International Women’s Day: the long road to financial equality


Did you know, Spanish women weren’t able to open a bank account in their own name until 1975? The inequality of the time, even in the legal sphere, meant that no woman could be the sole holder of an account without the consent or authorisation of her husband, father or guardian.

That changed with the enactment of Law 14/1975 of 2 May 1975, which reformed certain articles of the Spanish Civil Code and Commercial Code concerning the legal status of married women and the rights and duties of spouses.

Things are very different today, but there are still some gender gaps, for instance in access to credit.

A study by the Banco de España, The gender gap in bank credit accessAbre en ventana nueva, examined these differences based on CCR data for loans requested by and granted to more than 80,000 firms founded by a sole entrepreneur over the course of a decade.

One of the differences identified was that women-led companies are less likely to obtain financing during the first year of business than those founded by men. However, that disparity was not found in subsequent years, once the company can present the bank with its own accounting information.

There is now far more gender parity in how means of payment are used than was the case in the past. That said, there are still statistics that should give us pause. For instance, a higher proportion of men are users of electronic banking. A report on electronic banking and financial services Abre en ventana nuevaby the National Statistics Institute (INE) found that 64.1% of men use electronic banking compared with 60.1% of women, and the difference is even more pronounced among young people.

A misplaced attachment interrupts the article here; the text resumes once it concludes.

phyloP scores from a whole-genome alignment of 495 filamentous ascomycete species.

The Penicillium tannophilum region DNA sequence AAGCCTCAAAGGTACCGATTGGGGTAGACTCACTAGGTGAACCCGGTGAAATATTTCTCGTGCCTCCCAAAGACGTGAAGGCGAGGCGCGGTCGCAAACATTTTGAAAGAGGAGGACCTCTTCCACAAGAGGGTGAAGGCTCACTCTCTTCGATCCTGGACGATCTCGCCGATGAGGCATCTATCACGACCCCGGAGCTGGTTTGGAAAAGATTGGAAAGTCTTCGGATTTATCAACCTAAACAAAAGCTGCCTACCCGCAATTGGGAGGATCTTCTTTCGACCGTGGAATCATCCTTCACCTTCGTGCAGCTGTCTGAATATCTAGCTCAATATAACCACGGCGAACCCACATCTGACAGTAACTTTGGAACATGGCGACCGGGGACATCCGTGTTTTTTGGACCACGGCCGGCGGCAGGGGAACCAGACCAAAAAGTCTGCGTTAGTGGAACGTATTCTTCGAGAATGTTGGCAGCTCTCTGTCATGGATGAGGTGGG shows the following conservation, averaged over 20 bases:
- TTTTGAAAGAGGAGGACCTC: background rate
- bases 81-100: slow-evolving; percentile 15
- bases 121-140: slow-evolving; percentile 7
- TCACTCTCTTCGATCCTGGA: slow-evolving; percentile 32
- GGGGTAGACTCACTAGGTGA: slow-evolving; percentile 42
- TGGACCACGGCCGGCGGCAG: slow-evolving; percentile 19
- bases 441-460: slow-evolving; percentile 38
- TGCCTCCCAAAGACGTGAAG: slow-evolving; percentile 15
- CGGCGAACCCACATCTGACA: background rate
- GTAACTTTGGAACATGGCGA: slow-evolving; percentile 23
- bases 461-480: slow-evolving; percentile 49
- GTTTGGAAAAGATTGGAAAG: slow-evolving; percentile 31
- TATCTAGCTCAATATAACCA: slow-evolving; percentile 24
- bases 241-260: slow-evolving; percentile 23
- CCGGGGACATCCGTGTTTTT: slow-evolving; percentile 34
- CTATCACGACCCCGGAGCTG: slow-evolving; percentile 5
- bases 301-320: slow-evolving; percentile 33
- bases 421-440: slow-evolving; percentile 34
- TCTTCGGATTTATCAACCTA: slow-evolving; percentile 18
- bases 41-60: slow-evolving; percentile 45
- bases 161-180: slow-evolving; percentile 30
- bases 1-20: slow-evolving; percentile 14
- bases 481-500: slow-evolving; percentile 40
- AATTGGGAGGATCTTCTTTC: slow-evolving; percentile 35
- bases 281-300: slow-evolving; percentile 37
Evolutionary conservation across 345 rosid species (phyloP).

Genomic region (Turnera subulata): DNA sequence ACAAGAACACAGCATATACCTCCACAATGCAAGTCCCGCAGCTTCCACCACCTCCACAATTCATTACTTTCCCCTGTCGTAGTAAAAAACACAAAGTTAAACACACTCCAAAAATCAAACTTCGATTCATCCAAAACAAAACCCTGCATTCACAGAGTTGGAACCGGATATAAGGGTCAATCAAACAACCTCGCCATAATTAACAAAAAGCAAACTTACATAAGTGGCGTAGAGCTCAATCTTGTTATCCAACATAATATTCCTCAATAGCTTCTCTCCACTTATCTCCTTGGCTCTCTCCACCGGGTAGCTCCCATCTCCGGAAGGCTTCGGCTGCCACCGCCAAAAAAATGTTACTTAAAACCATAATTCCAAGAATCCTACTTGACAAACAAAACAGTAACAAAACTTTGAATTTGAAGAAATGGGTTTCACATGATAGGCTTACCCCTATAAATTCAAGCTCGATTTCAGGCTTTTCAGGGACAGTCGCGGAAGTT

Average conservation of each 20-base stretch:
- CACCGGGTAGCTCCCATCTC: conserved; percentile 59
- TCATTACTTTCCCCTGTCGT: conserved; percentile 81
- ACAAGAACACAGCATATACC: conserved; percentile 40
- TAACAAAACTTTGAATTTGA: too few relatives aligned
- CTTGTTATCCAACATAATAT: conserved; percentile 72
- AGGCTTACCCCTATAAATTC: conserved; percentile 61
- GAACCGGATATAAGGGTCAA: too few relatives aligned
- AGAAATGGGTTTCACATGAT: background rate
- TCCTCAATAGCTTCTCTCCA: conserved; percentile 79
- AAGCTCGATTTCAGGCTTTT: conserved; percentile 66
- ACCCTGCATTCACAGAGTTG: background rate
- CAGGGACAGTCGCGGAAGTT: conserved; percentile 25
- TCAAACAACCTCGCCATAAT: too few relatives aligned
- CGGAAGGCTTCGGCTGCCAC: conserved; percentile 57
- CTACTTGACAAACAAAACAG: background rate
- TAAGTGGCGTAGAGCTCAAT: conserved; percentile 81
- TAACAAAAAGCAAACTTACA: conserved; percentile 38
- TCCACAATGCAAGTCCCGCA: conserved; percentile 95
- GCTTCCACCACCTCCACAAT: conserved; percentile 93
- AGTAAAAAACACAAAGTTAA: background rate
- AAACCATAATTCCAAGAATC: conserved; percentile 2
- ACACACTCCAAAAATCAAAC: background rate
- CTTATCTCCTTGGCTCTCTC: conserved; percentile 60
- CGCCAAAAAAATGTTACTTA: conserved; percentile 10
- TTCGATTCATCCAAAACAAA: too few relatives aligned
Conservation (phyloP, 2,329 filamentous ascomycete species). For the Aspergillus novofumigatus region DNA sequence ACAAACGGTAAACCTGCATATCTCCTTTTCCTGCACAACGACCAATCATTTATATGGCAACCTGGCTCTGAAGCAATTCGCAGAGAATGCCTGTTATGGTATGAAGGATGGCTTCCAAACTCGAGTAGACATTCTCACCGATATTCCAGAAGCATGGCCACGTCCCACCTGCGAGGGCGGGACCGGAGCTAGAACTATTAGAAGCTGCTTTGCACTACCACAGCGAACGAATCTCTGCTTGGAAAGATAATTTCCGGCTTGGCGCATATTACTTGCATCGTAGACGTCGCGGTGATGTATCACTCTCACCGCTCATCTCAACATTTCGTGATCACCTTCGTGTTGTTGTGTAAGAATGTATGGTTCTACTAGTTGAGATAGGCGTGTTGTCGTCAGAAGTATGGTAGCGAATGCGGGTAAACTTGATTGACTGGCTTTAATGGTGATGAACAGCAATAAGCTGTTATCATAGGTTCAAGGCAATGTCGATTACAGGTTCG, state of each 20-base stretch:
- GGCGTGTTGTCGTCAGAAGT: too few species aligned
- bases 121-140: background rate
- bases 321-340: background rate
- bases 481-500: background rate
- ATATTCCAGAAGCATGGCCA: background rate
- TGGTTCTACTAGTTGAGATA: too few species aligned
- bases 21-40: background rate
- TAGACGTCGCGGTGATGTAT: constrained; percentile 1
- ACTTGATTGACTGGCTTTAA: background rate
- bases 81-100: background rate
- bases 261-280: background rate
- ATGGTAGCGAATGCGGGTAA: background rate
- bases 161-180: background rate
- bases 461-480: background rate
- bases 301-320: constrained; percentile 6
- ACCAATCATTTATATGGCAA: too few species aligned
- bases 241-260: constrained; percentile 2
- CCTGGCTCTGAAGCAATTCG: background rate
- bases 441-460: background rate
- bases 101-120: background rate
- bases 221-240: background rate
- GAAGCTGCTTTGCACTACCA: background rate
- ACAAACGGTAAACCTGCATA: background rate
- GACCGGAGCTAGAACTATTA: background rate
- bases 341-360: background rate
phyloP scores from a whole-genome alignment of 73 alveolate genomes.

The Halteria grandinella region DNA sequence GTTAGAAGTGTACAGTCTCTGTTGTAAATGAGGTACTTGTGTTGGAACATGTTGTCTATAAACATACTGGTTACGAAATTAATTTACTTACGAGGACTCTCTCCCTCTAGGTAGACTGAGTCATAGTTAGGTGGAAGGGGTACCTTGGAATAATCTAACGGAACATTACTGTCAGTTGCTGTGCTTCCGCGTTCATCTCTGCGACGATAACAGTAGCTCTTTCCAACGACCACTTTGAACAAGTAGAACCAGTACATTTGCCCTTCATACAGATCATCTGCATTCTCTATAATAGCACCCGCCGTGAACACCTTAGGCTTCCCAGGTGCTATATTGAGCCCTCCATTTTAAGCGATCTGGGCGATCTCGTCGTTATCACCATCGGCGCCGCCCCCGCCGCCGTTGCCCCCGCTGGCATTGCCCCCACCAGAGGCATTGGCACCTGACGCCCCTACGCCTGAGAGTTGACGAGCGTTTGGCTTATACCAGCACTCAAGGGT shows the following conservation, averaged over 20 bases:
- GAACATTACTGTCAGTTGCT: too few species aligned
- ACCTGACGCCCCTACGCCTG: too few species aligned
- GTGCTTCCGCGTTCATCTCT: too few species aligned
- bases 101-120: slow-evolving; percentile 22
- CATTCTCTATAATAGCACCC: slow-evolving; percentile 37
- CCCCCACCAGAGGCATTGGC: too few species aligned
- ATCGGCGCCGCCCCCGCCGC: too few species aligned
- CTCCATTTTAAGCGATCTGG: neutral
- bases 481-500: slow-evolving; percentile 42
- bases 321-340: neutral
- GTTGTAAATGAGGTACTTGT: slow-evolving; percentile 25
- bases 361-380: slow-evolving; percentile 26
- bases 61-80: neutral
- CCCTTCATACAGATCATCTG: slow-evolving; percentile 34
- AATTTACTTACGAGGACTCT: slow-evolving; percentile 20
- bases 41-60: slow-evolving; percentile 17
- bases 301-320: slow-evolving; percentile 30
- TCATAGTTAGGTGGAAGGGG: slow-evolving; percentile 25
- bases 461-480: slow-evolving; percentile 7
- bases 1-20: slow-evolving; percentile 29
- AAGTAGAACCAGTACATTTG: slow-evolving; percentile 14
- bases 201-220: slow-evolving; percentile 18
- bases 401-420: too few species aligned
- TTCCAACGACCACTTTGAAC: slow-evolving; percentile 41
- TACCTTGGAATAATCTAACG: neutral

Conversely, a recent study on cash use Abre en ventana nuevapublished by the Banco de España reveals that daily use of cards was more common among women than men.

As for the financial knowledge and attitudes of adults in Spain, the results of the Survey of Financial Competences also point to differences between men and women.Abre en ventana nueva

Certainly, significant progress has been made since the days when women were considered financially irresponsible. However, full gender parity in money matters is still some way off.

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